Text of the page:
If you weren’t paying attention during the Hot Stove, the Toronto Blue Jays made the biggest trade in the offseason and one of the most important trades in the history of the storied Canadian franchise. Even though manager John Farrell moved to the rival Boston Red Sox last October, the Blue Jays look to have improved with the hiring of John Gibbons.
Through a major trade with the Miami Marlins, a trade with the New York Mets, and key free-agent signings, the team is greatly different and vastly improved from the side that finished 73-89 and fourth place in the American League East.
There was a record amount of player movement for the Jays this offseason. Alex Anthopolous helped guide star players to the team with stellar front-office work in November and December, while retaining the great talent already on the roster.
Key players lost in free agency: Jason Frasor (to Texas Rangers), Kelly Johnson (to Tampa Bay Rays), Brandon Lyon (to New York Mets), and Carlos Villanueva (to Chicago Cubs).
Players traded to Marlins: Henderson Álvarez, Anthony Desclafani, Yunel Escobar, Adeiny Hechavarria, Jake Marisnick, Jeff Mathis, and Justin Nicolino.
Players traded to Mets: Wuilmer Becrra, John Buck, Travis D’Arnaud, and Noah Syndergaard.
Key players brought in through free agency: Melky Cabrera (formerly with San Francisco Giants), Maicer Izturis (formerly with Los Angeles Angels of Anaheim).
Players brought in from Marlins: Emilio Bonifacio, John Buck (traded to Mets), Mark Buehrle, Josh Johnson, and José Reyes.
Players brought in from Mets: R.A. Dickey, Mike Nickeas, and Josh Thole.
The team payroll for the 2012 season was $83.8 million. Currently, the team looks to be going in to the 2013 season with a payroll of around $122 million. The great increase in payroll moved the team up in rankings from 22nd in 2012 to 8th for the upcoming 2013 season.
Lineup and Batting Order:
The batting order looks much improved from last season’s team. Expect to see better numbers from Jose Bautista, who looks to have recovered fully from a wrist injury, which kept him out of the lineup for much of 2012. The only change you may see is Josh Thole starting at the catcher position when R.A. Dickey takes the mound, since Thole has a much greater amount of experience handling the knuckleball.
1. Jose Reyes, SS
2. Melky Cabrera, LF
3. Jose Bautista, RF
4. Edwin Encarnacion, 1B/DH
5. Brett Lawrie, 3B
6. Colby Rasmus, CF
7. Adam Lind, 1B/DH
8. J.P. Arencibia, C
9. Maicer Izturis, 2B
Pitching Rotation and Bullpen:
The 2013 starting rotation for the Jays looks to be one of the best in baseball. The offseason additions of 2012 NL Cy Young winner R.A. Dickey, with his tricky knuckleball, and innings-eater Mark Buehrle will help the team win a lot more games this season. Talented pitcher J.A. Happ and Chad Jenkins are first in line for spot starts at a moment’s notice.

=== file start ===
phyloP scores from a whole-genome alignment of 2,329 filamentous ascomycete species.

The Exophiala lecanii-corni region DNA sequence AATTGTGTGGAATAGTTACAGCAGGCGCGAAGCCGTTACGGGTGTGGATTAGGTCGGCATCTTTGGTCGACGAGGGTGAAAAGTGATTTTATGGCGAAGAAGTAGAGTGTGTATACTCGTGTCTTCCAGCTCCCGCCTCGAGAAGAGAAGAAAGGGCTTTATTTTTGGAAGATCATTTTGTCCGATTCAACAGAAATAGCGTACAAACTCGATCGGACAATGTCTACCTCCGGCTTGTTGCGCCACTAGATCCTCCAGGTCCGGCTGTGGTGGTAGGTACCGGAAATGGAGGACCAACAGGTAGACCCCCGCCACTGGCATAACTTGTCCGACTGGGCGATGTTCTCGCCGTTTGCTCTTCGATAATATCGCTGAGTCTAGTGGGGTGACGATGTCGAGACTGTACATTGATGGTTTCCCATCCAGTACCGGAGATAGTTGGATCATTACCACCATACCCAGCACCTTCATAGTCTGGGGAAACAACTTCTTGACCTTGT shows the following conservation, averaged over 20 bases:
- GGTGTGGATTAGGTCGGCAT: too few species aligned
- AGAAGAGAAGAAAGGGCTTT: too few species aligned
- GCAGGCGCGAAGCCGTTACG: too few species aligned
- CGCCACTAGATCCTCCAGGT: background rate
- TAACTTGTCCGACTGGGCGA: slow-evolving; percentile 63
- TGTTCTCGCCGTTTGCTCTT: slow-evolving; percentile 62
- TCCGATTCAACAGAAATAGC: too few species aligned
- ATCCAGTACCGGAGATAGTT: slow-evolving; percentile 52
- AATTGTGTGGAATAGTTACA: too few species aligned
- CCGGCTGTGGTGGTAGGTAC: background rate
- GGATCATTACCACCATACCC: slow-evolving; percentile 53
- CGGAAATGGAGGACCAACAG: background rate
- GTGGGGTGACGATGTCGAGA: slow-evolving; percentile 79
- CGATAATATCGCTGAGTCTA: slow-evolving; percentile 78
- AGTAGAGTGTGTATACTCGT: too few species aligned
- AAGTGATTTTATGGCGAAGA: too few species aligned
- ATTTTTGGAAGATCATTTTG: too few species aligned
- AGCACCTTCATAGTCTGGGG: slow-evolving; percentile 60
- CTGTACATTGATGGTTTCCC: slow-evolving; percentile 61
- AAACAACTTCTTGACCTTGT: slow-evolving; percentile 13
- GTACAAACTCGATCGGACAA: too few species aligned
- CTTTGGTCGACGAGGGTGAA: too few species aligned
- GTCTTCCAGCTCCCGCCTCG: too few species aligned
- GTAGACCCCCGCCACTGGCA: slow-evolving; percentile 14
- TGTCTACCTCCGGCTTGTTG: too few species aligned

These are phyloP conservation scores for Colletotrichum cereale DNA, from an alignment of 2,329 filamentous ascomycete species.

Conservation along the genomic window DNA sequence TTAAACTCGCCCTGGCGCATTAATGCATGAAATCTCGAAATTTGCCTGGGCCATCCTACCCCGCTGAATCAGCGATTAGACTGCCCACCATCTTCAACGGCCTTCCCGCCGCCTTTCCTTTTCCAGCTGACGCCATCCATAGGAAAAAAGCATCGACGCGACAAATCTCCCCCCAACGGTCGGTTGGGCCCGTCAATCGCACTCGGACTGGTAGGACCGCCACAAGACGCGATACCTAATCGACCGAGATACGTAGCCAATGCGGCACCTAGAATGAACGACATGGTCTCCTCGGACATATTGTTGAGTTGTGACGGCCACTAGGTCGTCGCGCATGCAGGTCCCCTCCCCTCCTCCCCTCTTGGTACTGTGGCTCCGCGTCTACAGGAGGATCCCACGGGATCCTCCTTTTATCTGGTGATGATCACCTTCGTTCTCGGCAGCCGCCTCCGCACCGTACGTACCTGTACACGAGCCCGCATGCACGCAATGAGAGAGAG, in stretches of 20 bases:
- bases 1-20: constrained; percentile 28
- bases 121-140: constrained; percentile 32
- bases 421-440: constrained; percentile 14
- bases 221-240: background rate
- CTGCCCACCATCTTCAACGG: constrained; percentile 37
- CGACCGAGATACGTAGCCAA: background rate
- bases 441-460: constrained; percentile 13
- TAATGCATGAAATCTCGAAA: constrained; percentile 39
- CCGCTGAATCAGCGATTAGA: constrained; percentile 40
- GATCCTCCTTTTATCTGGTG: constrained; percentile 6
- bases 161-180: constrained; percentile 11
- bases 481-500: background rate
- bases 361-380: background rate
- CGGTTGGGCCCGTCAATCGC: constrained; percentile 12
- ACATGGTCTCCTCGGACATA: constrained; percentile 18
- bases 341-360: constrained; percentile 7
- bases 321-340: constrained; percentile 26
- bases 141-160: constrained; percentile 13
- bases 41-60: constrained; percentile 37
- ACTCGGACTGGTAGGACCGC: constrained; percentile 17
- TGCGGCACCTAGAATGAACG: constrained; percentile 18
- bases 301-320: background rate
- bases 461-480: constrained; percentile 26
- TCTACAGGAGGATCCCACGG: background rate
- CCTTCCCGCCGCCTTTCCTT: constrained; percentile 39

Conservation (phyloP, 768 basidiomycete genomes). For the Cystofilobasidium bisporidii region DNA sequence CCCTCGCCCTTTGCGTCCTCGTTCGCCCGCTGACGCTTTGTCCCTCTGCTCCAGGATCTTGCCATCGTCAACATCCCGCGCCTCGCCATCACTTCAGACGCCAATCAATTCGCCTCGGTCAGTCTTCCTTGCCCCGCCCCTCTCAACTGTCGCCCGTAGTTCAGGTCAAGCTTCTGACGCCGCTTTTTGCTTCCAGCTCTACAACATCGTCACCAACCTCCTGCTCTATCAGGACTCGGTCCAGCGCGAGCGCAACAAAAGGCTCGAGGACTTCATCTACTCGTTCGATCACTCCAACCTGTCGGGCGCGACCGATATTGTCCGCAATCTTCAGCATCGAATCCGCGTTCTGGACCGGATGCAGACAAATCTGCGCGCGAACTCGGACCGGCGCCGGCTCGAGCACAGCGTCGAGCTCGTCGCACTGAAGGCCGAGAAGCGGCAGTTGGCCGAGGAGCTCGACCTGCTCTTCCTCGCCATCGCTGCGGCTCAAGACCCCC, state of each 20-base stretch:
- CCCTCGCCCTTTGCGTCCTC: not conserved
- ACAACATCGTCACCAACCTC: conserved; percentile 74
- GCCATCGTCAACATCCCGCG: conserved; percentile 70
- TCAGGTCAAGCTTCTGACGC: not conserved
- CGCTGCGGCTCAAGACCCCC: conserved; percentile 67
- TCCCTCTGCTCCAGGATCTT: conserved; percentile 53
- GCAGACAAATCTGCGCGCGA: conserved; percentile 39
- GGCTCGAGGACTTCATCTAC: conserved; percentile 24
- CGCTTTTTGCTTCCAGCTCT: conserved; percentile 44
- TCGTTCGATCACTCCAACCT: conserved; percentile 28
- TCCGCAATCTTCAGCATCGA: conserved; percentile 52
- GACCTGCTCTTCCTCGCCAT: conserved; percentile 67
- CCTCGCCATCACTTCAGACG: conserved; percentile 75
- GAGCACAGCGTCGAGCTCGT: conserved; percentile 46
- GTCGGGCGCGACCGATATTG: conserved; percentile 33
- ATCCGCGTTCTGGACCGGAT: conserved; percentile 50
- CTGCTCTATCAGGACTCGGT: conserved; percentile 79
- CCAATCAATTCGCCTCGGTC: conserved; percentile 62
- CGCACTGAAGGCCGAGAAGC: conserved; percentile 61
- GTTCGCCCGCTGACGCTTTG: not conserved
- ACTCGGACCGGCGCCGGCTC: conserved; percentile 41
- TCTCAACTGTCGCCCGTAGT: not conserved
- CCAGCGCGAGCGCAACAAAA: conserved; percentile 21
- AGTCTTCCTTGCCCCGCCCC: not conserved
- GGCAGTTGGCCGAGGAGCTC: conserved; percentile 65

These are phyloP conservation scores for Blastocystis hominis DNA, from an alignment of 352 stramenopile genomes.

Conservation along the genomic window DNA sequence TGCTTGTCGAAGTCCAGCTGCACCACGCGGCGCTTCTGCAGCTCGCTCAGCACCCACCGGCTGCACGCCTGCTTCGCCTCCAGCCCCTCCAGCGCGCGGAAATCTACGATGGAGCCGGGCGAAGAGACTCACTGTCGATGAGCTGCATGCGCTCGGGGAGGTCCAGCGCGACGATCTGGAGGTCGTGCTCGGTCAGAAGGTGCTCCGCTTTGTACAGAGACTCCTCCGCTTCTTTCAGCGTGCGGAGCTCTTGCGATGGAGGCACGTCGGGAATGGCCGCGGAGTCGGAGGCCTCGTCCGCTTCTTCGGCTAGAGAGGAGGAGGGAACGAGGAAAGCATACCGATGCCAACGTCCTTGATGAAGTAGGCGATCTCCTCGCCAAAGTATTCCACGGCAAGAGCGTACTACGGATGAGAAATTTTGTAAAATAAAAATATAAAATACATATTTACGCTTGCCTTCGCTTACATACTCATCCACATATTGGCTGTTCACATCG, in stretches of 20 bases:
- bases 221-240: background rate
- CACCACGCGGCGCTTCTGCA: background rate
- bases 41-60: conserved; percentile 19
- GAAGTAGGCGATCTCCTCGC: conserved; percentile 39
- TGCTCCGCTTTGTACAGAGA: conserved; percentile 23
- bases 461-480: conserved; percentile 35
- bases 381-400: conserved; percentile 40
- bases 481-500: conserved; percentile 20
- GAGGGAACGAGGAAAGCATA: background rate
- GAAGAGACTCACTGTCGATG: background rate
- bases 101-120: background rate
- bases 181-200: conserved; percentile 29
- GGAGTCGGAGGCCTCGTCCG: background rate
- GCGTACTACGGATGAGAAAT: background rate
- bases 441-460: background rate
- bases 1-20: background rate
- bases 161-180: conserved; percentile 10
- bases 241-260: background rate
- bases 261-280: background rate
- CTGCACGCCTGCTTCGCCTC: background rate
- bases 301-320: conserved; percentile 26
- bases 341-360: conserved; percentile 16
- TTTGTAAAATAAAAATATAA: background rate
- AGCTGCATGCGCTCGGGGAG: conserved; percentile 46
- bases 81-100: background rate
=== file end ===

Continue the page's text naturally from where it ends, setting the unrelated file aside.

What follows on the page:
1. R.A. Dickey, RHP
2. Brandon Morrow, RHP
3. Mark Buehrle, LHP
4. Josh Johnson, RHP
5. Ricky Romero, LHP
The bullpen looks to have improved, but even with the season starting soon it isn’t clear whether Janssen or Santos will be receiving more save opportunities next season. Veteran Darren Oliver will help lead the bullpen in keeping late leads, which was a problem for the Jays last season.
Closer: Casey Janssen, RHP
Setup: Sergio Santos, RHP
Brett Cecil, LHP
Steve Delabar, RHP
Jeremy Jeffress, RHP
Brad Lincoln, RHP
Aaron Loup, LHP
Darren Oliver, LHP
Esmil Rogers, RHP
The Jays traded many of the most promising prospects in deals with the Marlins and Mets, but they still have an adequate farm system filled with talent. Here’s a run-down of the top three prospects currently with the Jays:
Aaron Sanchez, RHP: The 2010 draft pick spent the 2012 season in single A with Lansing. He has shown some control problems, but when he finds the plate and walks fewer batters he could quickly rise up through the minors. The next two years of his development will surely lead him to a spot on the major league roster.
Daniel Norris, LHP: Drafted by the Jays in 2011, he was one of the most coveted picks out of high school in the draft year. He has shown some problems with his delivery, posting nearly an 8 ERA in rookie league. His issues aren’t worrisome, and the team figures he can learn how to change his delivery to handle major league hitting. With a fantastic presence on the mound, within the next two to three years he is expected to be a top of the rotation starter.
D.J. Davis, OF: The first-round draft pick from 2012 has incredible speed around the bases. They expect him to be an exciting lead-off hitter when he matures to the majors. So far in the minors he has improved his swing and is finding the holes to hit in to, getting on base fairly well with a combined .355 OBP. They expect him to make a run at the majors in 2016.
Eric Jonathan Martin was born up in New York, but raised by proud Canadian parents. He remembers watching post-season baseball in the early 90’s fondly. Now living deep in Red Sox nation, he enjoys 19 games a year, but wishes SportsCenter could be a lot more like SportsCentre.